The Maker Buoy is a low cost, Arduino-based, solar powered and open source drifting buoy that is available to purchase ready-made or for the end-user to construct themselves following simple instructions. The goal is to provide a tool so that we can gain invaluable knowledge about ocean currents, climate and to improve forecasting. Making sure it is easily accessible by hobbyists, researchers and organisations is the key to making the most of the vast amounts of information that can be gleaned from studying our oceans.
The primary purpose of these long-lasting buoys is to measure ocean currents and sea temperature. This information is usually transmitted over satellite networks to oceanographers who are back in their labs on the mainland. The current of the ocean surface and various temperature readings provide vital intel for weather and climate models. Some drifters are even thrown in the ocean in the path of typhoons and hurricanes to gain a better understanding of ocean behaviour, as well as bettering our understanding of intensity forecasting.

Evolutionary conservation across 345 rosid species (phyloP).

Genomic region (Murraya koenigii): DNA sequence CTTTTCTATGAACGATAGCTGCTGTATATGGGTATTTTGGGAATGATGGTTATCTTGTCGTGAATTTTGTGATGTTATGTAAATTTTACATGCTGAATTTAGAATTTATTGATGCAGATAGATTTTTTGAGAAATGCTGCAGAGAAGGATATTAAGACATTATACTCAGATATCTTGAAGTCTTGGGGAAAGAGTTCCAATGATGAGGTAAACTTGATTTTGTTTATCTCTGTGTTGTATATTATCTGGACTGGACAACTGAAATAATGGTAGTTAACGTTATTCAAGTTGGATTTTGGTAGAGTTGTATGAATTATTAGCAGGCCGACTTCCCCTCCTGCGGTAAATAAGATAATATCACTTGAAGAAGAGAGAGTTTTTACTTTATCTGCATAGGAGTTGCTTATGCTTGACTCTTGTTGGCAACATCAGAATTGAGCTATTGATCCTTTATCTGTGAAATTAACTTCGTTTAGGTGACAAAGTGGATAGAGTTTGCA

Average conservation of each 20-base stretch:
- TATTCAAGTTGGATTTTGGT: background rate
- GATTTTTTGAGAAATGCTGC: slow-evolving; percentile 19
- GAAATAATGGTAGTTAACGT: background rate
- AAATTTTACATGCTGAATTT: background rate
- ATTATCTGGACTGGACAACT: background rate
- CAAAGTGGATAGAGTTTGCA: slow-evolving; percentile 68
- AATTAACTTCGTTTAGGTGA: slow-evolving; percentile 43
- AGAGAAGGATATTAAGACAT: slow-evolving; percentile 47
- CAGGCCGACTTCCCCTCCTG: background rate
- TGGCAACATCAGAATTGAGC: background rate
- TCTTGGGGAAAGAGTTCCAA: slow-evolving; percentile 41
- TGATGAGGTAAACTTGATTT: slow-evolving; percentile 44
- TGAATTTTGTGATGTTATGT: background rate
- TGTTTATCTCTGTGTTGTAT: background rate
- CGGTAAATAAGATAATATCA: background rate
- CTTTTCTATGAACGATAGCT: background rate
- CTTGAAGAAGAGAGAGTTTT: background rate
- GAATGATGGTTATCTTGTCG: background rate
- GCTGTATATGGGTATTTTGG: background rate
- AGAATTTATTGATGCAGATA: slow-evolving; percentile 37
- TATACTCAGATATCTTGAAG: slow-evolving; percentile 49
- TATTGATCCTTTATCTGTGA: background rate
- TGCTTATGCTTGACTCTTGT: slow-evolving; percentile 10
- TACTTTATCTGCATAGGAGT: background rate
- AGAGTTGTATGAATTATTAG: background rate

Borne from the mind of engineer Wayne Pavalko, a mathematician by training and an engineer from John Hopkins University Applied Physics Laboratory in Maryland, these buoys are readily available and incredibly easy to build from scratch.
There are many of these buoys deployed for ocean monitoring around the world.
Comprised of a Rock7 RockBLOCK 9603, 1 W solar panel, custom board, a 2AH battery, 3-D printed internal frame, Adafruit GPS, a few cable ties, its own waterproof case, and you have an incredibly robust, low impact buoy that will last a lifetime in the ocean and can be assembled in under 10 minutes. Early designs of the buoy deployed in 2016 lasted over 2 years and travelled more than 9000 miles, sending valuable data the whole time. Since 2016, the design has been made smaller, cheaper and far easier to construct, without sacrificing its robustness.
If the idea of creating your own buoy, programming the RockBLOCK 9603 and retrieving your own oceanic data is appealing, head on over to the Maker Buoy website for a quick read up, or reach out directly to firstname.lastname@example.org for all inquiries.
You can also check out how easy it is to build a buoy in under 10 minutes here!
Photos (c) - Wayne Pavalko